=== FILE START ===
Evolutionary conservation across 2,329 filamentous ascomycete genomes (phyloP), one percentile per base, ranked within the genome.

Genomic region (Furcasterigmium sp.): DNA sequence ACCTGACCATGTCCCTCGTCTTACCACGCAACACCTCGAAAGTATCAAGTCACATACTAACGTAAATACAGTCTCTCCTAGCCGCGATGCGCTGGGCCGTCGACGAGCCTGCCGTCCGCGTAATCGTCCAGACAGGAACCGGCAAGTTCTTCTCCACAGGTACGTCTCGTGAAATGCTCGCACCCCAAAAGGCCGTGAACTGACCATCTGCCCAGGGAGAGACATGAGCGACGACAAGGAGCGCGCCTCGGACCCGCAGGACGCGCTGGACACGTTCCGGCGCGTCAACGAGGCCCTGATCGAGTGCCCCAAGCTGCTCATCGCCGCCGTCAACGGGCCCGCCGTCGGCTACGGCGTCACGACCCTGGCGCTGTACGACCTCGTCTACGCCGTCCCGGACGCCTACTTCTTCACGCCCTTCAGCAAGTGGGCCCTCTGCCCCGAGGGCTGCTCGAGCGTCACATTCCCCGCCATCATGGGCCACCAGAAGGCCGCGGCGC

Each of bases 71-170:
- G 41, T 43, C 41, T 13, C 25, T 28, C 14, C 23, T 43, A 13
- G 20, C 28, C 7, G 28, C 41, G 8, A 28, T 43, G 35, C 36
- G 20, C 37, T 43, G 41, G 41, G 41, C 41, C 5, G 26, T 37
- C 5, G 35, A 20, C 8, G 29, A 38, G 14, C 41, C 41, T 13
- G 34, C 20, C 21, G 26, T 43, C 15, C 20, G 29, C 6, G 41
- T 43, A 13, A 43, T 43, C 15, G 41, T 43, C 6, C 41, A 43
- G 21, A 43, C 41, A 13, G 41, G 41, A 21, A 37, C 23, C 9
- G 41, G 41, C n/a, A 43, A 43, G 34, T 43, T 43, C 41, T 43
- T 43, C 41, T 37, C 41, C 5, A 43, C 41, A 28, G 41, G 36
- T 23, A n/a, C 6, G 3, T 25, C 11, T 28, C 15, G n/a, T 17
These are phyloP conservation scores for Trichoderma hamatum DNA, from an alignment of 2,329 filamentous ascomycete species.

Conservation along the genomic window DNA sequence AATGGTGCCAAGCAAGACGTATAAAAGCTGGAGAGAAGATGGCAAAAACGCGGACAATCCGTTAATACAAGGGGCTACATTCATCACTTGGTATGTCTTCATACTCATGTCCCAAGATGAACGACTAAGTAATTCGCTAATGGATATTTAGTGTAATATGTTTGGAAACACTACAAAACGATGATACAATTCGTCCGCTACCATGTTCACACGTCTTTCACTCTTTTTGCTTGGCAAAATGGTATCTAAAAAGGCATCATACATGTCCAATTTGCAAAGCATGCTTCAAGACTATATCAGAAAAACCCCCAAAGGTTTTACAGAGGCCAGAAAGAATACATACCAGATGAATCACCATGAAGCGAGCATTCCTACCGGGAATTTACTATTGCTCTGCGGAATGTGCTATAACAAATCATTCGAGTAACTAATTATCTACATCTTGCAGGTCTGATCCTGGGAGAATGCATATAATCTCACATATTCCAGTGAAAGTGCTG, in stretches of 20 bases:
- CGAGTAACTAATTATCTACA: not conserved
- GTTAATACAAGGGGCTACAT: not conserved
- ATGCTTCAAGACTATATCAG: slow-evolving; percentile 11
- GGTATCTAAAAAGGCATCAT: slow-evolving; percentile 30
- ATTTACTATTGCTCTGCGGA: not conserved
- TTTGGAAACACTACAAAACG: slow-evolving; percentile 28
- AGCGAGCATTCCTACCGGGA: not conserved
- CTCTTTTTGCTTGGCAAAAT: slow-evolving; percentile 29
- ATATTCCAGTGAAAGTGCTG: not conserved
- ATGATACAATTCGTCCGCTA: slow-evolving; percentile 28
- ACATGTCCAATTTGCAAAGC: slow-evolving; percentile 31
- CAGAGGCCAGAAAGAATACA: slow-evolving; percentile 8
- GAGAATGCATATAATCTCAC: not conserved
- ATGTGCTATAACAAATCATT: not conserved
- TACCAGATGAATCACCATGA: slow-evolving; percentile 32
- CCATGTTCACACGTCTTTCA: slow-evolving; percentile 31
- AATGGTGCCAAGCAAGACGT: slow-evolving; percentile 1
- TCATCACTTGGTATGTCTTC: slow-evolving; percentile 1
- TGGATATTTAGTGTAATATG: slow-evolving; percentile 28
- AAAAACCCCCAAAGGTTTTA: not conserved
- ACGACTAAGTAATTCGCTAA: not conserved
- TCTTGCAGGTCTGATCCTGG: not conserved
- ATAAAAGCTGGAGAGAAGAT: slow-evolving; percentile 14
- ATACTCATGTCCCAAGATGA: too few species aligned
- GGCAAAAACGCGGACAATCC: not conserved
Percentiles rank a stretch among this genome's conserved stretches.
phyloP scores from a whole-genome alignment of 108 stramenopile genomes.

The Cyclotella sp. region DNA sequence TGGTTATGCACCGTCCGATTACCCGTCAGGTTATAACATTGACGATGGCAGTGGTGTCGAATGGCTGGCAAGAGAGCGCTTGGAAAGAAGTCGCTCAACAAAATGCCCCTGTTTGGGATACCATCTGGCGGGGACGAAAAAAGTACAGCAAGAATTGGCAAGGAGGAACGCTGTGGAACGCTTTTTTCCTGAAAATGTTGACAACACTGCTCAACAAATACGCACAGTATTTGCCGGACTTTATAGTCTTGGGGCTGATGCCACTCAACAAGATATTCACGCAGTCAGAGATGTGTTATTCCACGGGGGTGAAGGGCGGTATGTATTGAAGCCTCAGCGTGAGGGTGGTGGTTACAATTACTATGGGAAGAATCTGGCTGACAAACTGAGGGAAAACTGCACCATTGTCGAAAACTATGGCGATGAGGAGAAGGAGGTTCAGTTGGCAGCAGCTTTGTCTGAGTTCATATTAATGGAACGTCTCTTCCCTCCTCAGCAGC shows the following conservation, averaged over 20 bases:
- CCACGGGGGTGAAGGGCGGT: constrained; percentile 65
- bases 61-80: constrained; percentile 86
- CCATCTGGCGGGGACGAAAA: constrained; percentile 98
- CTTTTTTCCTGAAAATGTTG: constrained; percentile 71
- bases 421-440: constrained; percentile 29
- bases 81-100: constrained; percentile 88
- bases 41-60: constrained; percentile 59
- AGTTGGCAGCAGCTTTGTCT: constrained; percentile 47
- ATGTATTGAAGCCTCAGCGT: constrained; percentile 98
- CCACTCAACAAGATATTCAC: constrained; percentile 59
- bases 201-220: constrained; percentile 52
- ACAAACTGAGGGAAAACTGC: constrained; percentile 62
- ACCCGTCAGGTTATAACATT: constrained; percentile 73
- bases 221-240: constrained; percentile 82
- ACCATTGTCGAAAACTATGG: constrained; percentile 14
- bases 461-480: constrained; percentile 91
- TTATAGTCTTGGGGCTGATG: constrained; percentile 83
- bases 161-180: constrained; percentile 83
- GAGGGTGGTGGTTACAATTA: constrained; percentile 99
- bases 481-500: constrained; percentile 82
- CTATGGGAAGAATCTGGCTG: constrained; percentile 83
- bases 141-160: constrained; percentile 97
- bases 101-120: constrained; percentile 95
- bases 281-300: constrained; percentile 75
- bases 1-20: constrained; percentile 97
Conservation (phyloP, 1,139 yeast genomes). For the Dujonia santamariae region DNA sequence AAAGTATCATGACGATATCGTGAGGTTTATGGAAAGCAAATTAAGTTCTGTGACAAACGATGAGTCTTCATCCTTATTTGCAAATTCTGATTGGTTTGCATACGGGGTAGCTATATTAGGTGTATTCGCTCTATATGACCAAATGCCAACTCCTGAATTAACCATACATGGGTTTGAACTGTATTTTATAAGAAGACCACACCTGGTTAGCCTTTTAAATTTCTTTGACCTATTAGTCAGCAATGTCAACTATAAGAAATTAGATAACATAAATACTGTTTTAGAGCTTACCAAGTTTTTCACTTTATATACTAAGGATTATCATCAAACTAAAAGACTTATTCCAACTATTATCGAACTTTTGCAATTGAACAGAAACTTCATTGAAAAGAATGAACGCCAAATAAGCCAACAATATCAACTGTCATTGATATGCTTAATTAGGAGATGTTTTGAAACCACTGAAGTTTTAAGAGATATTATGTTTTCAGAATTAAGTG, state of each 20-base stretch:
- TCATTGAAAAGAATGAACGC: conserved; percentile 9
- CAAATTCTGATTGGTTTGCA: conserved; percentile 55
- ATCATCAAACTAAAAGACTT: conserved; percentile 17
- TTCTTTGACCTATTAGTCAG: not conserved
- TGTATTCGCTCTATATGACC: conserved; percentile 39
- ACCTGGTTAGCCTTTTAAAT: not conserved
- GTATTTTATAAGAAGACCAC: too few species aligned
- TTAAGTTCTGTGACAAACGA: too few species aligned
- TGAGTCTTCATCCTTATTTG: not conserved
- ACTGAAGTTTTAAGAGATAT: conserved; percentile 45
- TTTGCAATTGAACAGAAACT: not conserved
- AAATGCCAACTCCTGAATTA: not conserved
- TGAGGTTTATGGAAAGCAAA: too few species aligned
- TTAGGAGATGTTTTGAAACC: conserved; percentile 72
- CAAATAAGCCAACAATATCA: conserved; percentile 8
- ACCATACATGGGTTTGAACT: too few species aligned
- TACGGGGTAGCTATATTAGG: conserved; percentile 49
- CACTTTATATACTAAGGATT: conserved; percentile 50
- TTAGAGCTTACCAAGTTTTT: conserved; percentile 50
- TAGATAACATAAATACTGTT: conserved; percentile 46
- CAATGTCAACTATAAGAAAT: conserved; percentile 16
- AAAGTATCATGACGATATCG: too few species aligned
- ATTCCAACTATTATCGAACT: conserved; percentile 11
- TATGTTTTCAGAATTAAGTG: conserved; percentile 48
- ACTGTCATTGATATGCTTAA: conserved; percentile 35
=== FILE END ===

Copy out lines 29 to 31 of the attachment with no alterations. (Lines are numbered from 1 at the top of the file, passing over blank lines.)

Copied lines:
- ATGTGCTATAACAAATCATT: not conserved
- TACCAGATGAATCACCATGA: slow-evolving; percentile 32
- CCATGTTCACACGTCTTTCA: slow-evolving; percentile 31